A Very Brief History of Eternity by Carlos Eire

By Carlos Eire

What is eternity? Is it something except a only summary idea, completely unrelated to our lives? an insignificant wish? A frightfully doubtful horizon? Or is it a walk in the park, shared through priest and scientist alike, and a vital aspect in all human relations?

In A Very short heritage of Eternity, Carlos ireland, the historian and nationwide publication Award-winning writer of Waiting for Snow in Havana, has written a super background of eternity in Western tradition. Tracing the assumption from precedent days to the current, ireland examines the increase and fall of 5 various conceptions of eternity, exploring how they built and the way they've got contributed to shaping person and collective self-understanding.

A booklet approximately lived ideals and their courting to social and political realities, A Very short heritage of Eternity is additionally approximately unbelief, and the tangled and sometimes rancorous relation among religion and cause. Its topic is the biggest topic of all, person who has taxed minds nice and small for hundreds of years, and may eternally be of human curiosity, intellectually, spiritually, and viscerally.

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You do not want to die. . This is what you de­ sire. ”13 Three and a half centuries ago, in the earliest days of the so-called scientific revolution, one of the brightest minds of that day, Blaise Pascal, burned and raged against the human predicament with icy logic. Ambushed by death at an early age, he left behind only formidable fragments of what would have been an even more formidable book on the human need for tran­ scendence. Many of these fragments touch on the absurdity and unfairness of our mortality.

Which approach will be taken? Which will not? What should the reader expect, or not expect? In other words, what this book is and what it is not needs to be made crystal-clear at the outset, for eternity is a subject that raises large expecta­ tions. Defining our scope and limits is an essential first step, and in order to do this, one has to establish not only what the book seeks to do, but also what it will definitely avoid. This is a survey of the major ways in which an abstract concept has played a role in the development of Western culture.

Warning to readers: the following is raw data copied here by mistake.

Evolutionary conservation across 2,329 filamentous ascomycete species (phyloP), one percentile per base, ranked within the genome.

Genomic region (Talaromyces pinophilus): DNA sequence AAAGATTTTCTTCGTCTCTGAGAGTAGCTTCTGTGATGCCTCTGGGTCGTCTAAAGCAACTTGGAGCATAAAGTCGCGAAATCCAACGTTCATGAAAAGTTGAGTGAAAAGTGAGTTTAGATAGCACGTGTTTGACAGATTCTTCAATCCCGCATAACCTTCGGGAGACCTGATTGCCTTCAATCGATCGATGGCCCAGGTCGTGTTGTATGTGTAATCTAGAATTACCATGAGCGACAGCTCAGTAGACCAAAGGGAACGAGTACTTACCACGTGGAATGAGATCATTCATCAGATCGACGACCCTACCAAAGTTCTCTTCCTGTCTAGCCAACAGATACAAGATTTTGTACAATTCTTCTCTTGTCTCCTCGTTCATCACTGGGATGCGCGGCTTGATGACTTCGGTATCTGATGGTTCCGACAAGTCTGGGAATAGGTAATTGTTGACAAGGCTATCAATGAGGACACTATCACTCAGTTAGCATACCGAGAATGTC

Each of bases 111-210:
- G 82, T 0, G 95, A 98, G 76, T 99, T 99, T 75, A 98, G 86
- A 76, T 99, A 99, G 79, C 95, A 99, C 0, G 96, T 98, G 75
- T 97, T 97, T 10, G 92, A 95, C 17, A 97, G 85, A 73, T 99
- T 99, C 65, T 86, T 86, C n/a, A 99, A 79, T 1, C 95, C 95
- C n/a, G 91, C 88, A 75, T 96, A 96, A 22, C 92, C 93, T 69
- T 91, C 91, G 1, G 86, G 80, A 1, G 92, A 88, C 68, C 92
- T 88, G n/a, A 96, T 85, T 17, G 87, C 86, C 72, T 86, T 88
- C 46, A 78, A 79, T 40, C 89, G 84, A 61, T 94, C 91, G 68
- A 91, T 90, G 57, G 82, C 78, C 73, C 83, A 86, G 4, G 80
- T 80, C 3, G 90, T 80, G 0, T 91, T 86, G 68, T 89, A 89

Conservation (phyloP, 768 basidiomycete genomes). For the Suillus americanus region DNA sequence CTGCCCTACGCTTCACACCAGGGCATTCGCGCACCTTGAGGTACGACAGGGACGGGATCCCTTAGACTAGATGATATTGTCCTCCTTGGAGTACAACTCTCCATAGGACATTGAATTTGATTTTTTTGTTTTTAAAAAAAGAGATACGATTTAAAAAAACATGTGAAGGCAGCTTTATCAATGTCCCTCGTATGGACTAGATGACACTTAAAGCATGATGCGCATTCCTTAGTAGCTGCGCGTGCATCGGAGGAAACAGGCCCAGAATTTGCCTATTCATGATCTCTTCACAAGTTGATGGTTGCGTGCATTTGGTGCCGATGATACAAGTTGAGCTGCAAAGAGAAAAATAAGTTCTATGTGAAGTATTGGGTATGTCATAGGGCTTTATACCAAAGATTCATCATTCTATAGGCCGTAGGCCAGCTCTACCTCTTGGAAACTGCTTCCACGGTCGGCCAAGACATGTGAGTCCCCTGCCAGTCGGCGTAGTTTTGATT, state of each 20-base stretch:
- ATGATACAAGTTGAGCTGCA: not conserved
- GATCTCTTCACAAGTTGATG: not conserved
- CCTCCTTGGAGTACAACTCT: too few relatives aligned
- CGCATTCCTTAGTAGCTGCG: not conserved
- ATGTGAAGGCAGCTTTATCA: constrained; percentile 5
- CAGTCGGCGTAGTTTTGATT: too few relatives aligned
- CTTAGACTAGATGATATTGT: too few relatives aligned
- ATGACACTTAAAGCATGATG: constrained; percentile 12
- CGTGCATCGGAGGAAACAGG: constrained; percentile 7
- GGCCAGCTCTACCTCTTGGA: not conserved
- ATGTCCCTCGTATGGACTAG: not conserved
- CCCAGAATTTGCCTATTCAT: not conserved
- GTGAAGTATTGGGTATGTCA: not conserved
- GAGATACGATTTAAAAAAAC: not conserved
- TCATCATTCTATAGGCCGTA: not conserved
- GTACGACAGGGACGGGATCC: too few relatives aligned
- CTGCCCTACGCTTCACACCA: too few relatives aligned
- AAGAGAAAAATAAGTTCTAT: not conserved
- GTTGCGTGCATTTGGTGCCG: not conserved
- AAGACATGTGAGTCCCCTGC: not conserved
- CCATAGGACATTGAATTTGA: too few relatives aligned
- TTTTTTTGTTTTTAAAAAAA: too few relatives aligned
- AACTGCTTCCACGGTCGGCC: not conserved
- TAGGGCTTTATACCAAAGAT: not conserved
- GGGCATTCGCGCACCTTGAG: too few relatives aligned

Sometimes, a hell of a dif­ ference. The fact that they are invisible and unquantifiable does not necessarily mean that they are inconsequential. Human behavior is all about the interaction of mind and environment, and it is not a simple one-way relation, in ei­ ther direction. Charles Taylor, who is a philosopher rather than a historian, has summed up this interdependence succinctly: What we see in human history is ranges of human practices which are both at once, that is, “material” practices carried out by human beings in space and time, and very often co­ ercively maintained, and at the same time, self-conceptions, modes of understanding.

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